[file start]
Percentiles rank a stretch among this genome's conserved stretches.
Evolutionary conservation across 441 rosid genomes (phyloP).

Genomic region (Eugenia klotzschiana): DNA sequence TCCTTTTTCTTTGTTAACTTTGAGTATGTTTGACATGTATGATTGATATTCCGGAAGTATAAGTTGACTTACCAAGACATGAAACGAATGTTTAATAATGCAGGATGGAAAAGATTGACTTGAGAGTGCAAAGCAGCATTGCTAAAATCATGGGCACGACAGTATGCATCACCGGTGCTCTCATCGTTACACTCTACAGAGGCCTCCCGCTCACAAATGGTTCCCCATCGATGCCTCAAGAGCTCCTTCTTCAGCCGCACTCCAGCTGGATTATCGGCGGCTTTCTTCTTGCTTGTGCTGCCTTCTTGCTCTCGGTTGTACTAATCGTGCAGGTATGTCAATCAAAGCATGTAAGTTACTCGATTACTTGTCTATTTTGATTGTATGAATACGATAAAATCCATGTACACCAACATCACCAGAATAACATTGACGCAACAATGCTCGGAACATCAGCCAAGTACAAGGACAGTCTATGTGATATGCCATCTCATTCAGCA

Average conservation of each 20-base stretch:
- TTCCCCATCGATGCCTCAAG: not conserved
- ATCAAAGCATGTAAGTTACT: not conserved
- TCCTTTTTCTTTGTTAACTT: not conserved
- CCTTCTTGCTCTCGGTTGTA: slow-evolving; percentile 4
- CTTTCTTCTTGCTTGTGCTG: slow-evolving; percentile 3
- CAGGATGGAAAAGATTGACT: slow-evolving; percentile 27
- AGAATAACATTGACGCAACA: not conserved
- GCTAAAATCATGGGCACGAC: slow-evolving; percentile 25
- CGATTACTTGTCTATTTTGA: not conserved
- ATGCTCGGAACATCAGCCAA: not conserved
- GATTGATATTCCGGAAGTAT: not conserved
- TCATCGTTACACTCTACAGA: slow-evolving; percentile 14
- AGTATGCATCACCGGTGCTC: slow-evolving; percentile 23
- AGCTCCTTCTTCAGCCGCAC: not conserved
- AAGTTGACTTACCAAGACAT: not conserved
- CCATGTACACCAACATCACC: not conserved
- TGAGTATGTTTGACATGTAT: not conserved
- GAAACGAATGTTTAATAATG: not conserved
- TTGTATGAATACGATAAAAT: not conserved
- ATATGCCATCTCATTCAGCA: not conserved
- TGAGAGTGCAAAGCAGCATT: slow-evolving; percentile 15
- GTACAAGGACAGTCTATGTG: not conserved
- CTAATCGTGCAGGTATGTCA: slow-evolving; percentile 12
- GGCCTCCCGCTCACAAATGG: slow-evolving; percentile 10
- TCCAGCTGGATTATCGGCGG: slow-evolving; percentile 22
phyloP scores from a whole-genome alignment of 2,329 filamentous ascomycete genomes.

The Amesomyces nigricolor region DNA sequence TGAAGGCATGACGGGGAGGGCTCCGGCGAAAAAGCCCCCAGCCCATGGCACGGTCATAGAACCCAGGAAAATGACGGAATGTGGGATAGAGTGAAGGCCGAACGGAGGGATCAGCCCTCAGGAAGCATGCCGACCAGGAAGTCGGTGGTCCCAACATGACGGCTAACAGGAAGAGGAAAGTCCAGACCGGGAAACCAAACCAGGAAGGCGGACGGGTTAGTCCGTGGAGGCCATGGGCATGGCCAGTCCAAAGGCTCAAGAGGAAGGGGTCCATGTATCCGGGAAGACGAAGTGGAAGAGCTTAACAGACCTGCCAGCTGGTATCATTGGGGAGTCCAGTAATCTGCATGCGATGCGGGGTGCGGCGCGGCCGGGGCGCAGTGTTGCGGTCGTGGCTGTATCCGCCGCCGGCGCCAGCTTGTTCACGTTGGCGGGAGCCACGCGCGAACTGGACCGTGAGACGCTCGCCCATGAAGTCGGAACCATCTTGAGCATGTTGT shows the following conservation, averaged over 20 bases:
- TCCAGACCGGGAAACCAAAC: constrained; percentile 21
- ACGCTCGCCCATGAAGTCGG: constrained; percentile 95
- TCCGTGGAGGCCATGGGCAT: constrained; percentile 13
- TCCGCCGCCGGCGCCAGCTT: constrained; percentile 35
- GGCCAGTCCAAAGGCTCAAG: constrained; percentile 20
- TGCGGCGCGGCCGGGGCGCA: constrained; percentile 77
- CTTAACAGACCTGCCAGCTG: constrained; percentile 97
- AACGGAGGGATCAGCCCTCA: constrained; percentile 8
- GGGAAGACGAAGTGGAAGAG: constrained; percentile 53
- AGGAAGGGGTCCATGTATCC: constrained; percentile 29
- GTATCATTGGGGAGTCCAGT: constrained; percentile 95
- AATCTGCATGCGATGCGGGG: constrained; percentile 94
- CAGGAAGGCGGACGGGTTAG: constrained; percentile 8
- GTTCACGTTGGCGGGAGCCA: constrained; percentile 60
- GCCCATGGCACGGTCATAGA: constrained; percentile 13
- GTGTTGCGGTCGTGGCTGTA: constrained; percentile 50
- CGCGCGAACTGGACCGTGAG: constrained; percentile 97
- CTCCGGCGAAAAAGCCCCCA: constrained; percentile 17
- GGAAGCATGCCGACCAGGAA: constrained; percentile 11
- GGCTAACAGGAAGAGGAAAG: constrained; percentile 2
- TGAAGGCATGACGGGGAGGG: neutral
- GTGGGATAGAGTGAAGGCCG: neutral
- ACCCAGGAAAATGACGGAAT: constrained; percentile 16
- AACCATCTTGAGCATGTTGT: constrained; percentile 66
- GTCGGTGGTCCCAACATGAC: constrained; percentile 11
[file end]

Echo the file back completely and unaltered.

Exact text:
Percentiles rank a stretch among this genome's conserved stretches.
Evolutionary conservation across 441 rosid genomes (phyloP).

Genomic region (Eugenia klotzschiana): DNA sequence TCCTTTTTCTTTGTTAACTTTGAGTATGTTTGACATGTATGATTGATATTCCGGAAGTATAAGTTGACTTACCAAGACATGAAACGAATGTTTAATAATGCAGGATGGAAAAGATTGACTTGAGAGTGCAAAGCAGCATTGCTAAAATCATGGGCACGACAGTATGCATCACCGGTGCTCTCATCGTTACACTCTACAGAGGCCTCCCGCTCACAAATGGTTCCCCATCGATGCCTCAAGAGCTCCTTCTTCAGCCGCACTCCAGCTGGATTATCGGCGGCTTTCTTCTTGCTTGTGCTGCCTTCTTGCTCTCGGTTGTACTAATCGTGCAGGTATGTCAATCAAAGCATGTAAGTTACTCGATTACTTGTCTATTTTGATTGTATGAATACGATAAAATCCATGTACACCAACATCACCAGAATAACATTGACGCAACAATGCTCGGAACATCAGCCAAGTACAAGGACAGTCTATGTGATATGCCATCTCATTCAGCA

Average conservation of each 20-base stretch:
- TTCCCCATCGATGCCTCAAG: not conserved
- ATCAAAGCATGTAAGTTACT: not conserved
- TCCTTTTTCTTTGTTAACTT: not conserved
- CCTTCTTGCTCTCGGTTGTA: slow-evolving; percentile 4
- CTTTCTTCTTGCTTGTGCTG: slow-evolving; percentile 3
- CAGGATGGAAAAGATTGACT: slow-evolving; percentile 27
- AGAATAACATTGACGCAACA: not conserved
- GCTAAAATCATGGGCACGAC: slow-evolving; percentile 25
- CGATTACTTGTCTATTTTGA: not conserved
- ATGCTCGGAACATCAGCCAA: not conserved
- GATTGATATTCCGGAAGTAT: not conserved
- TCATCGTTACACTCTACAGA: slow-evolving; percentile 14
- AGTATGCATCACCGGTGCTC: slow-evolving; percentile 23
- AGCTCCTTCTTCAGCCGCAC: not conserved
- AAGTTGACTTACCAAGACAT: not conserved
- CCATGTACACCAACATCACC: not conserved
- TGAGTATGTTTGACATGTAT: not conserved
- GAAACGAATGTTTAATAATG: not conserved
- TTGTATGAATACGATAAAAT: not conserved
- ATATGCCATCTCATTCAGCA: not conserved
- TGAGAGTGCAAAGCAGCATT: slow-evolving; percentile 15
- GTACAAGGACAGTCTATGTG: not conserved
- CTAATCGTGCAGGTATGTCA: slow-evolving; percentile 12
- GGCCTCCCGCTCACAAATGG: slow-evolving; percentile 10
- TCCAGCTGGATTATCGGCGG: slow-evolving; percentile 22
phyloP scores from a whole-genome alignment of 2,329 filamentous ascomycete genomes.

The Amesomyces nigricolor region DNA sequence TGAAGGCATGACGGGGAGGGCTCCGGCGAAAAAGCCCCCAGCCCATGGCACGGTCATAGAACCCAGGAAAATGACGGAATGTGGGATAGAGTGAAGGCCGAACGGAGGGATCAGCCCTCAGGAAGCATGCCGACCAGGAAGTCGGTGGTCCCAACATGACGGCTAACAGGAAGAGGAAAGTCCAGACCGGGAAACCAAACCAGGAAGGCGGACGGGTTAGTCCGTGGAGGCCATGGGCATGGCCAGTCCAAAGGCTCAAGAGGAAGGGGTCCATGTATCCGGGAAGACGAAGTGGAAGAGCTTAACAGACCTGCCAGCTGGTATCATTGGGGAGTCCAGTAATCTGCATGCGATGCGGGGTGCGGCGCGGCCGGGGCGCAGTGTTGCGGTCGTGGCTGTATCCGCCGCCGGCGCCAGCTTGTTCACGTTGGCGGGAGCCACGCGCGAACTGGACCGTGAGACGCTCGCCCATGAAGTCGGAACCATCTTGAGCATGTTGT shows the following conservation, averaged over 20 bases:
- TCCAGACCGGGAAACCAAAC: constrained; percentile 21
- ACGCTCGCCCATGAAGTCGG: constrained; percentile 95
- TCCGTGGAGGCCATGGGCAT: constrained; percentile 13
- TCCGCCGCCGGCGCCAGCTT: constrained; percentile 35
- GGCCAGTCCAAAGGCTCAAG: constrained; percentile 20
- TGCGGCGCGGCCGGGGCGCA: constrained; percentile 77
- CTTAACAGACCTGCCAGCTG: constrained; percentile 97
- AACGGAGGGATCAGCCCTCA: constrained; percentile 8
- GGGAAGACGAAGTGGAAGAG: constrained; percentile 53
- AGGAAGGGGTCCATGTATCC: constrained; percentile 29
- GTATCATTGGGGAGTCCAGT: constrained; percentile 95
- AATCTGCATGCGATGCGGGG: constrained; percentile 94
- CAGGAAGGCGGACGGGTTAG: constrained; percentile 8
- GTTCACGTTGGCGGGAGCCA: constrained; percentile 60
- GCCCATGGCACGGTCATAGA: constrained; percentile 13
- GTGTTGCGGTCGTGGCTGTA: constrained; percentile 50
- CGCGCGAACTGGACCGTGAG: constrained; percentile 97
- CTCCGGCGAAAAAGCCCCCA: constrained; percentile 17
- GGAAGCATGCCGACCAGGAA: constrained; percentile 11
- GGCTAACAGGAAGAGGAAAG: constrained; percentile 2
- TGAAGGCATGACGGGGAGGG: neutral
- GTGGGATAGAGTGAAGGCCG: neutral
- ACCCAGGAAAATGACGGAAT: constrained; percentile 16
- AACCATCTTGAGCATGTTGT: constrained; percentile 66
- GTCGGTGGTCCCAACATGAC: constrained; percentile 11